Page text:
Deciphering who owned items plucked from the debris field around the Titanic is a bit like ‘CSI’ work, according to Alexandra Klingelhofer, vice president of collections for Premier Exhibitions, Inc.
Unless the items are in a protective suitcase or contain initials, it’s next to impossible to link items to their owners.
But in 2012, when researchers noticed a “W.M.” embossed on a leather toiletry kit pulled from the ocean floor around the Titanic, Klingelhofer said they knew the chances of figuring out who owned the bag were good.
“It had the initials embossed on it, which I can’t say I’ve seen on any other piece of luggage,” Klingelhofer said.
After painstaking research, it became clear the toiletry kit belonged to Titanic First Officer William Murdoch, a man whose death became increasingly controversial after he was portrayed in James Cameron’s Titanic.
Murdoch's story and six of the items in Murdoch’s kit, ranging from four officer buttons, a shoe brush and a pipe, will be on display at the Titanic: The Artifact Exhibition in Las Vegas Sept. 1 through October.
In Cameron's 1997 Titanic, Murdoch accepts and ultimately returns a bribe from a wealthy passenger, and later, while trying to keep a lifeboat from overfilling, shoots a passenger, and then himself.
“Most people, of course, draw their inference about Murdoch from Titanic; stricken with grief after shooting the young passenger and taking his own life,” said James P. Delgado, director of the National Oceanic and Atmospheric Administration.
Delgado, who has been on an exploration mission to the Titanic, said there is no definitive evidence to prove that Murdoch shot himself other than several witness reports that allege an officer killed himself, but the reports do not specify who.
“He is an important figure, and the idea of himself shooting himself has gotten in the way of appreciating who Murdoch was,” Delgado said.
Klingelhofer notes that Murdoch was on the bridge when the ship hit the iceberg, and gave the orders for 'hard-a-starboard." She said he worked desperately to save the ship, and ultimately as many people as he could.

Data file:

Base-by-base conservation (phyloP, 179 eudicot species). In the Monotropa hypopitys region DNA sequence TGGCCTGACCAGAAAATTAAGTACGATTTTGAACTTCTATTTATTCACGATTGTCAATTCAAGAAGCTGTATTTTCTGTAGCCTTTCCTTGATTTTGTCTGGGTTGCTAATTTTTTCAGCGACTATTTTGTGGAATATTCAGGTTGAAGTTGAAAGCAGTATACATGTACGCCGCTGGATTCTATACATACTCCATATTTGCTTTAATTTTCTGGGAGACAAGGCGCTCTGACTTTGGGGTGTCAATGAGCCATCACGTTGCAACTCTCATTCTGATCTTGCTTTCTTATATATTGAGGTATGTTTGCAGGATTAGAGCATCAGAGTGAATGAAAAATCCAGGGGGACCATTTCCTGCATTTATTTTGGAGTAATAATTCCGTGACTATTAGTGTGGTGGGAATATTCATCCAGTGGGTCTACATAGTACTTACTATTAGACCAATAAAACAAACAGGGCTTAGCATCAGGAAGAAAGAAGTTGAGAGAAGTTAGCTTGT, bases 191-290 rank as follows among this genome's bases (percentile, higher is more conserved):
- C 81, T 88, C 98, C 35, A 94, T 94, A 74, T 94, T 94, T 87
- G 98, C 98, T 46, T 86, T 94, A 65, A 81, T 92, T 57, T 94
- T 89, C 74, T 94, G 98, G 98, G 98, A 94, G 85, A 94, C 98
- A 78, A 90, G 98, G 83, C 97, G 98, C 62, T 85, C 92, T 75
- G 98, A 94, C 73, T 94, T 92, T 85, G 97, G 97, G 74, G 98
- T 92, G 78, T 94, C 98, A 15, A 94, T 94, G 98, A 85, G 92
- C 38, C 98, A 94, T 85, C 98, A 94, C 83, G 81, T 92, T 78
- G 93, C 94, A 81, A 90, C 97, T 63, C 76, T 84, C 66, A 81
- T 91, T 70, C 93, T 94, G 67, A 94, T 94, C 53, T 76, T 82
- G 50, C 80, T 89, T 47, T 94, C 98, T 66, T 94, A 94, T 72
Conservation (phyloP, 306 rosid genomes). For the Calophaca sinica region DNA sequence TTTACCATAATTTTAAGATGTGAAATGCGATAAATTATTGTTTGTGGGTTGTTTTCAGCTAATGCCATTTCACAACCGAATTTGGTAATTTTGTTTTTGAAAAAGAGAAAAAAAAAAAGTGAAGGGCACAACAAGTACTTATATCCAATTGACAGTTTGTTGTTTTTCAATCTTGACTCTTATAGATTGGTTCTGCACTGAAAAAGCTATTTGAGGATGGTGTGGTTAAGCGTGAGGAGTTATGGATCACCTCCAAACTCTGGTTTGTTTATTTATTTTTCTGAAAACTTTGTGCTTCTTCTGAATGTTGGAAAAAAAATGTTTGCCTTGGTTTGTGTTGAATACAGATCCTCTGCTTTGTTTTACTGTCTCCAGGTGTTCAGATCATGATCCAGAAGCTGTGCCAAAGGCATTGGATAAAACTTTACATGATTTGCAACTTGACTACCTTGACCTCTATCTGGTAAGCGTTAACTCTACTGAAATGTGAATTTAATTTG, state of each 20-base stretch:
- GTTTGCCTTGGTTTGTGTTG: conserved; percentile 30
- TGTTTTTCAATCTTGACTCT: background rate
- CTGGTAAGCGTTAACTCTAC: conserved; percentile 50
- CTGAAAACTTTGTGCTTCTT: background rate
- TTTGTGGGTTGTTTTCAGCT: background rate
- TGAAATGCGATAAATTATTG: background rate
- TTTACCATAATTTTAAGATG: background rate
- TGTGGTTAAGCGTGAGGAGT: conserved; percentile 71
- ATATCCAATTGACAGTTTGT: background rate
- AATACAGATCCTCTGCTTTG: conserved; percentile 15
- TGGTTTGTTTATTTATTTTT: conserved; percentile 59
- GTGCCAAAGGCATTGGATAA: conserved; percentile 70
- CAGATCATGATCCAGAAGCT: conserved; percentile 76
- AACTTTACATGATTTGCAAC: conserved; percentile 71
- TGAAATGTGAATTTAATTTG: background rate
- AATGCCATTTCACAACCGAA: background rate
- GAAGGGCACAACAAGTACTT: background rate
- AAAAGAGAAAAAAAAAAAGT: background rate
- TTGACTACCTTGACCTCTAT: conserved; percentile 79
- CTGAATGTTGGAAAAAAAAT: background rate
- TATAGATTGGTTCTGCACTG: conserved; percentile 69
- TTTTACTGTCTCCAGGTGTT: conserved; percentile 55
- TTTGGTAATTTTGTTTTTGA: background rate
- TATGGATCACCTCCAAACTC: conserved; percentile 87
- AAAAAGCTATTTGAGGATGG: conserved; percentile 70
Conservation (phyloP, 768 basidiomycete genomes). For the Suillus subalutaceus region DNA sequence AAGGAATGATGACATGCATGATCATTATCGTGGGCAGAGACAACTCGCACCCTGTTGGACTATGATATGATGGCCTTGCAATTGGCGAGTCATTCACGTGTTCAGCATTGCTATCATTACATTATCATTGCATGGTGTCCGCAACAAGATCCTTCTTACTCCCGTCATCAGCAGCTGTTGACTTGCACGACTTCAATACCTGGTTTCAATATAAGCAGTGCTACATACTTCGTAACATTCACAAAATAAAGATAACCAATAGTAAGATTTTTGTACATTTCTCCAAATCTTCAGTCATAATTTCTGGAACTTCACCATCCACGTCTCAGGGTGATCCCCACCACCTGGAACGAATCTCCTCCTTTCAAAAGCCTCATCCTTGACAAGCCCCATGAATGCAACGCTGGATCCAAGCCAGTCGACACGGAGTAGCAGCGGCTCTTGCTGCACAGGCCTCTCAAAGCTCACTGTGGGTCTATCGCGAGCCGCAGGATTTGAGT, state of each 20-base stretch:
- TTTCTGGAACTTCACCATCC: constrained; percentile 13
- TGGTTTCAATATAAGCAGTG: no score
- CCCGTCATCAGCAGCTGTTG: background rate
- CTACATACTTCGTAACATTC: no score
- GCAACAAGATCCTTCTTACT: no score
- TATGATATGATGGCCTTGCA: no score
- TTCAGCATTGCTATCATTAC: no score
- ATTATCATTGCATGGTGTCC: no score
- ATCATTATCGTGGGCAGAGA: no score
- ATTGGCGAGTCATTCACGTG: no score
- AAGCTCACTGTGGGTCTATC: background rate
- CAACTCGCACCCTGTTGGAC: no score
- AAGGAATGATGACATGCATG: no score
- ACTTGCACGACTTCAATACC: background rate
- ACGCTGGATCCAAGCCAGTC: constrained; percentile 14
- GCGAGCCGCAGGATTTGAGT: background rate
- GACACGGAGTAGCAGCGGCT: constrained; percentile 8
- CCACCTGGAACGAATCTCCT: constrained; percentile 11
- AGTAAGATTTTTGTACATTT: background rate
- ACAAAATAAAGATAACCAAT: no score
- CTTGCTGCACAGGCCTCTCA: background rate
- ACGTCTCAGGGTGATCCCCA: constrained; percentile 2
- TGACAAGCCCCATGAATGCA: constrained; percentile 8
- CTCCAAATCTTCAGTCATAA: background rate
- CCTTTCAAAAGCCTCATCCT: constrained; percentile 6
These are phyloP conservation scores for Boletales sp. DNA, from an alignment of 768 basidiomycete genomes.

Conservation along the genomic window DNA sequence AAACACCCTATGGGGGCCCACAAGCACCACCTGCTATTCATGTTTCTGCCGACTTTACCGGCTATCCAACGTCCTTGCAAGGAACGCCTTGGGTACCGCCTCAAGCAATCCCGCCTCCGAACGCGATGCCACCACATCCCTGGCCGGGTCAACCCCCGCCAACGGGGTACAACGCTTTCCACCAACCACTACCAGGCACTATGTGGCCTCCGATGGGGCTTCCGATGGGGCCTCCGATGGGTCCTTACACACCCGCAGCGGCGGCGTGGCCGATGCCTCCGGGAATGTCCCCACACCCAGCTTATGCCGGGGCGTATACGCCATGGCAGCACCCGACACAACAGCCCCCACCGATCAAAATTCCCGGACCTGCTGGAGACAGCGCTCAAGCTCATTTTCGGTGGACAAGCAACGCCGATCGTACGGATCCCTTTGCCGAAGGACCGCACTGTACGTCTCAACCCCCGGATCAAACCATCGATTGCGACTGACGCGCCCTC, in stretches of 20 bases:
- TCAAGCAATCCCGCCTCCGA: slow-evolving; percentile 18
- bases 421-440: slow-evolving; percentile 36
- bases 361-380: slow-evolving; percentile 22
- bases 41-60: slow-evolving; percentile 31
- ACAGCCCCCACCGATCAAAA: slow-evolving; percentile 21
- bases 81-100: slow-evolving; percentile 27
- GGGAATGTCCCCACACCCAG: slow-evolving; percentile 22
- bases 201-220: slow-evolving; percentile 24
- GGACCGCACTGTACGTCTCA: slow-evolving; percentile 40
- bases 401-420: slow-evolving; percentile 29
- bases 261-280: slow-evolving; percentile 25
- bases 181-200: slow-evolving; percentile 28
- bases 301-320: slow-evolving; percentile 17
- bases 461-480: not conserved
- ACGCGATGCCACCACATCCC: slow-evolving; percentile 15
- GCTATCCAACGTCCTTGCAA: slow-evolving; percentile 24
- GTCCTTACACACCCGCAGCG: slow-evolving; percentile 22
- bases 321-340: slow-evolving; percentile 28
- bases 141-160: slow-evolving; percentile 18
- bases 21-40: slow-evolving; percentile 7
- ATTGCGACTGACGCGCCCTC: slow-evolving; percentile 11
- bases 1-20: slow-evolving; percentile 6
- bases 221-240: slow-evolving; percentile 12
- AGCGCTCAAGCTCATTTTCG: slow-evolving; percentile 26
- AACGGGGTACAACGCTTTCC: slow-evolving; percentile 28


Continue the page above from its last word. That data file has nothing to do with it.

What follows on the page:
“He was well known as a solid sailor," Klingelhofer said. "He came from a sea faring family, father and four of his uncles were captains, so he was not new to it or the size of the ship because he had sailed on [RMS Olympic, Titanic's sister ship]."
He was assigned to the starboard side of the ship to load lifeboats, loading “women and children” first, but also being more lenient than the other side of the ship in allowing some men on board.
“‘To many people, he is a Scottish hero,” Klingelhofer said. “He did his duty, loaded up more people onto the lifeboats than other officers, and he responded as best he could to the task assigned to him.”
Following the movie, people from Murdoch’s hometown of Dalbeattie, Scotland, and his nephew Samuel Scott Murdoch called on Cameron and 20th Century Fox to apologize.
In 1998, then vice president of 20th Century Fox met with Murdoch’s nephew and gave £5,000 as compensation for the distress caused by the portrayal, according to WilliamMurdoch.net, a site that painstakingly details Murdoch’s life.
The mystery of how Murdoch died is “not solvable,” but according to Klingelhofer the exhibit in Las Vegas will focus on what Murdoch did on the ship, and showcase his "strong and dependable" character.
The items will be on display at the Titanic Exhibition in Orlando after leaving Las Vegas in October.
Follow @MaryBowerman on Twitter.